I have been writing for more than a year and a half about the aesthetic side of life in Brussels which is, I say it again, a wonderful city to live in. It is still a wonderful city even after the terrorist attacks which killed more than thirty people at Zaventem airport and in the Maelbeek metro station (two places I frequent). I don’t comment on current events because I think that in this world where everything has to be in real time there is still room for some calm reflection. But, in the strict sense, as an urbanite, I am a political being and one who lives in Schaerbeek, a neighbourhood where some terrorists have taken shelter and prepared the killings.
Should I keep on writing about aesthetics in Schaerbeek when people are killing and being killed next door? More than ever. Am I insensitive to the suffering around me? Not at all. I must continue writing this blog because it is my homage to the beauty of life in Brussels; to those who live and have lived in peace in this city; to those who enjoy life here and elsewhere.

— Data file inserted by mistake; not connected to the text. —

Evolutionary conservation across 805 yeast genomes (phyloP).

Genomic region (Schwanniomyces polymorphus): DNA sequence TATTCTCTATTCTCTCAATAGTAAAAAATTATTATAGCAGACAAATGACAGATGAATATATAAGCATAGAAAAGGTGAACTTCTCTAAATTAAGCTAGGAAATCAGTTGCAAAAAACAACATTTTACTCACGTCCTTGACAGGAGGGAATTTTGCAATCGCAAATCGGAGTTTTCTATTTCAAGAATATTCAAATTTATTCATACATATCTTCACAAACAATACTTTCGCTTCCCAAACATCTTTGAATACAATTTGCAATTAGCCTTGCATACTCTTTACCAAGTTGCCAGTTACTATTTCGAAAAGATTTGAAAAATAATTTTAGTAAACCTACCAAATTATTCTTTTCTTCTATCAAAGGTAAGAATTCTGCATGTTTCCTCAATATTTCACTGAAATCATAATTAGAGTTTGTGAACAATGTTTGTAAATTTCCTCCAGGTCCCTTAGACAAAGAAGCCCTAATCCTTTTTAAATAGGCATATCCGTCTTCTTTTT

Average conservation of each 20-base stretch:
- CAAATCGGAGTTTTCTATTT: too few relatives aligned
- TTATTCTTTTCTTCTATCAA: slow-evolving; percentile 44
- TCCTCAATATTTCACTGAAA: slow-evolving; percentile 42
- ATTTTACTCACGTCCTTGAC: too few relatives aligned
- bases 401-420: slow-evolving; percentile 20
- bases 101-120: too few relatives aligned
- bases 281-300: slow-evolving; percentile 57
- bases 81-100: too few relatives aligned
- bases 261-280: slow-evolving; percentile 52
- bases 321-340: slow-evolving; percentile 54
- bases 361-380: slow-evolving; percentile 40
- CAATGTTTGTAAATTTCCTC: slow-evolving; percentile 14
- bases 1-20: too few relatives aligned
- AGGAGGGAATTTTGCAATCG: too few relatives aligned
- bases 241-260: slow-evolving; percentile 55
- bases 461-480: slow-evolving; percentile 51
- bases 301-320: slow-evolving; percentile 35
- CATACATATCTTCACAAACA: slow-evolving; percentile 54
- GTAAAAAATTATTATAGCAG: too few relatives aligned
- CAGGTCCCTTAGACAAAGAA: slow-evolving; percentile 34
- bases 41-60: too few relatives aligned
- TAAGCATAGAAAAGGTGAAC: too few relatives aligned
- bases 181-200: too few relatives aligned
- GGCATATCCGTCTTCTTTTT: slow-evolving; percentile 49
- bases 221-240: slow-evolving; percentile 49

The culture of life is the opposite of the culture of death. The culture of life is pervaded by a daily quest for ordinary happiness; for the little pleasures life offers us at every turn. The culture of life lies on the admiration of the creation’s wonders and the love to what has been created. The culture of death seeks destruction and vain immolation. The culture of death is the result of a life with no sense of joy; a life without pleasures. Even when we suffer, even when we are in mourning, we must continue living. Life is a gift we cannot reject, a gift we share with those around us, in Brussels, in a rainy springtime morning.